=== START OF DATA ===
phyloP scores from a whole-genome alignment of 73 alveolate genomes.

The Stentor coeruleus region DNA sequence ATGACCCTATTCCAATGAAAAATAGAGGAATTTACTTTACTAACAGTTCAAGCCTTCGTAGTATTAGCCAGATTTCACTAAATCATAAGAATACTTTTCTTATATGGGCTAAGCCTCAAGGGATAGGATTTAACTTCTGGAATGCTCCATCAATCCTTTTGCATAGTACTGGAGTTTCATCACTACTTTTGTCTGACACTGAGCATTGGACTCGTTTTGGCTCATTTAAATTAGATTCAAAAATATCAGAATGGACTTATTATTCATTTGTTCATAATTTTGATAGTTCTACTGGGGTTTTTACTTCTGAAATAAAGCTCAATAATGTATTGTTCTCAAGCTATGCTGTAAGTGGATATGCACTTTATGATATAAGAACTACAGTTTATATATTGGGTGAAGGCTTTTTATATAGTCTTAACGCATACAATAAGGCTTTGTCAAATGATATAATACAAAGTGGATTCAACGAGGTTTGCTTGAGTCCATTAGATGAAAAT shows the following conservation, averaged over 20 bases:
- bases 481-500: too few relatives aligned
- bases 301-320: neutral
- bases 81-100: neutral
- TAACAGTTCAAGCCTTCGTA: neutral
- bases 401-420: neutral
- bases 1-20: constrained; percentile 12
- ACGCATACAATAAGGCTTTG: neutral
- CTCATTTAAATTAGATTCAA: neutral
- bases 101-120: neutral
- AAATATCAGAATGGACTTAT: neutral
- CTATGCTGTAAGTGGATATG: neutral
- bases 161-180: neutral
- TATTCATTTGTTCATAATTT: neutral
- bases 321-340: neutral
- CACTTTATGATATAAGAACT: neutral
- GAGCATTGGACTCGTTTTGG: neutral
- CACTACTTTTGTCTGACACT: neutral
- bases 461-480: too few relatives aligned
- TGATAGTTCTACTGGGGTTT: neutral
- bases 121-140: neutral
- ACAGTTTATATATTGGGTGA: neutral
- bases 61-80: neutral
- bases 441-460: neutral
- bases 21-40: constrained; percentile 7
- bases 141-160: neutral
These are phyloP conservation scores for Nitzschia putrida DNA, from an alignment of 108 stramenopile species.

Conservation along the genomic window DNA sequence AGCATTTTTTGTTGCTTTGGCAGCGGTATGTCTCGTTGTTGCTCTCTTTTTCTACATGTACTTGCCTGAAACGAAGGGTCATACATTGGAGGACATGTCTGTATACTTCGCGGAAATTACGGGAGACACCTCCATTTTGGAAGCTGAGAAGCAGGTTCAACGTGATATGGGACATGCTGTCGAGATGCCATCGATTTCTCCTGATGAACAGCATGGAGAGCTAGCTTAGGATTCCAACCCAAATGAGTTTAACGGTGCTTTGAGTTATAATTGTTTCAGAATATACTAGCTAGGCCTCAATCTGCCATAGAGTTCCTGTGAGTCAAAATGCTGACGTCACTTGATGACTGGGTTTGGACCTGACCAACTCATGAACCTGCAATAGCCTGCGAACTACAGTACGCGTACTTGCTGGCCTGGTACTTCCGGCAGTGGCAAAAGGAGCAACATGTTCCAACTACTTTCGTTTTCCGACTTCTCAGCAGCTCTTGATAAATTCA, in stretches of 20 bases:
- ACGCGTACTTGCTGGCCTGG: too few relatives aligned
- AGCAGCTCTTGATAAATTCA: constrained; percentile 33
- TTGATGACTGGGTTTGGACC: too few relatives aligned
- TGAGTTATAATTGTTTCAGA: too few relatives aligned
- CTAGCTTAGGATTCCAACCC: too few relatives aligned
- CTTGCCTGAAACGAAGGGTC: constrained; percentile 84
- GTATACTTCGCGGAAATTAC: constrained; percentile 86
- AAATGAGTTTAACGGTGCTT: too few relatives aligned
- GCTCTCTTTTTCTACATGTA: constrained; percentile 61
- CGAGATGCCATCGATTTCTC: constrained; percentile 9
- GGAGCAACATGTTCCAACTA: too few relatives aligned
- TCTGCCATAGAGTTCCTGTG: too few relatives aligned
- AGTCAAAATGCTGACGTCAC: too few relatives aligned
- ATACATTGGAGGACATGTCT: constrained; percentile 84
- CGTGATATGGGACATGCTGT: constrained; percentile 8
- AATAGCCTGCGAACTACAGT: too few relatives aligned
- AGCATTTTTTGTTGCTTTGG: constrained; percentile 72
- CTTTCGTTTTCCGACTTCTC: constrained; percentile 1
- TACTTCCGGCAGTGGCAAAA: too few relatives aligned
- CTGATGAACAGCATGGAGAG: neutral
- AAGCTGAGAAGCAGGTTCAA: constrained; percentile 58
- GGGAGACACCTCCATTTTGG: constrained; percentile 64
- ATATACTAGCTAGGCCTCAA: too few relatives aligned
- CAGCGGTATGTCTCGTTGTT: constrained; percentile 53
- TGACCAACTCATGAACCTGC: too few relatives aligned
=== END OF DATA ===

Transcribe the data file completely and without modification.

phyloP scores from a whole-genome alignment of 73 alveolate genomes.

The Stentor coeruleus region DNA sequence ATGACCCTATTCCAATGAAAAATAGAGGAATTTACTTTACTAACAGTTCAAGCCTTCGTAGTATTAGCCAGATTTCACTAAATCATAAGAATACTTTTCTTATATGGGCTAAGCCTCAAGGGATAGGATTTAACTTCTGGAATGCTCCATCAATCCTTTTGCATAGTACTGGAGTTTCATCACTACTTTTGTCTGACACTGAGCATTGGACTCGTTTTGGCTCATTTAAATTAGATTCAAAAATATCAGAATGGACTTATTATTCATTTGTTCATAATTTTGATAGTTCTACTGGGGTTTTTACTTCTGAAATAAAGCTCAATAATGTATTGTTCTCAAGCTATGCTGTAAGTGGATATGCACTTTATGATATAAGAACTACAGTTTATATATTGGGTGAAGGCTTTTTATATAGTCTTAACGCATACAATAAGGCTTTGTCAAATGATATAATACAAAGTGGATTCAACGAGGTTTGCTTGAGTCCATTAGATGAAAAT shows the following conservation, averaged over 20 bases:
- bases 481-500: too few relatives aligned
- bases 301-320: neutral
- bases 81-100: neutral
- TAACAGTTCAAGCCTTCGTA: neutral
- bases 401-420: neutral
- bases 1-20: constrained; percentile 12
- ACGCATACAATAAGGCTTTG: neutral
- CTCATTTAAATTAGATTCAA: neutral
- bases 101-120: neutral
- AAATATCAGAATGGACTTAT: neutral
- CTATGCTGTAAGTGGATATG: neutral
- bases 161-180: neutral
- TATTCATTTGTTCATAATTT: neutral
- bases 321-340: neutral
- CACTTTATGATATAAGAACT: neutral
- GAGCATTGGACTCGTTTTGG: neutral
- CACTACTTTTGTCTGACACT: neutral
- bases 461-480: too few relatives aligned
- TGATAGTTCTACTGGGGTTT: neutral
- bases 121-140: neutral
- ACAGTTTATATATTGGGTGA: neutral
- bases 61-80: neutral
- bases 441-460: neutral
- bases 21-40: constrained; percentile 7
- bases 141-160: neutral
These are phyloP conservation scores for Nitzschia putrida DNA, from an alignment of 108 stramenopile species.

Conservation along the genomic window DNA sequence AGCATTTTTTGTTGCTTTGGCAGCGGTATGTCTCGTTGTTGCTCTCTTTTTCTACATGTACTTGCCTGAAACGAAGGGTCATACATTGGAGGACATGTCTGTATACTTCGCGGAAATTACGGGAGACACCTCCATTTTGGAAGCTGAGAAGCAGGTTCAACGTGATATGGGACATGCTGTCGAGATGCCATCGATTTCTCCTGATGAACAGCATGGAGAGCTAGCTTAGGATTCCAACCCAAATGAGTTTAACGGTGCTTTGAGTTATAATTGTTTCAGAATATACTAGCTAGGCCTCAATCTGCCATAGAGTTCCTGTGAGTCAAAATGCTGACGTCACTTGATGACTGGGTTTGGACCTGACCAACTCATGAACCTGCAATAGCCTGCGAACTACAGTACGCGTACTTGCTGGCCTGGTACTTCCGGCAGTGGCAAAAGGAGCAACATGTTCCAACTACTTTCGTTTTCCGACTTCTCAGCAGCTCTTGATAAATTCA, in stretches of 20 bases:
- ACGCGTACTTGCTGGCCTGG: too few relatives aligned
- AGCAGCTCTTGATAAATTCA: constrained; percentile 33
- TTGATGACTGGGTTTGGACC: too few relatives aligned
- TGAGTTATAATTGTTTCAGA: too few relatives aligned
- CTAGCTTAGGATTCCAACCC: too few relatives aligned
- CTTGCCTGAAACGAAGGGTC: constrained; percentile 84
- GTATACTTCGCGGAAATTAC: constrained; percentile 86
- AAATGAGTTTAACGGTGCTT: too few relatives aligned
- GCTCTCTTTTTCTACATGTA: constrained; percentile 61
- CGAGATGCCATCGATTTCTC: constrained; percentile 9
- GGAGCAACATGTTCCAACTA: too few relatives aligned
- TCTGCCATAGAGTTCCTGTG: too few relatives aligned
- AGTCAAAATGCTGACGTCAC: too few relatives aligned
- ATACATTGGAGGACATGTCT: constrained; percentile 84
- CGTGATATGGGACATGCTGT: constrained; percentile 8
- AATAGCCTGCGAACTACAGT: too few relatives aligned
- AGCATTTTTTGTTGCTTTGG: constrained; percentile 72
- CTTTCGTTTTCCGACTTCTC: constrained; percentile 1
- TACTTCCGGCAGTGGCAAAA: too few relatives aligned
- CTGATGAACAGCATGGAGAG: neutral
- AAGCTGAGAAGCAGGTTCAA: constrained; percentile 58
- GGGAGACACCTCCATTTTGG: constrained; percentile 64
- ATATACTAGCTAGGCCTCAA: too few relatives aligned
- CAGCGGTATGTCTCGTTGTT: constrained; percentile 53
- TGACCAACTCATGAACCTGC: too few relatives aligned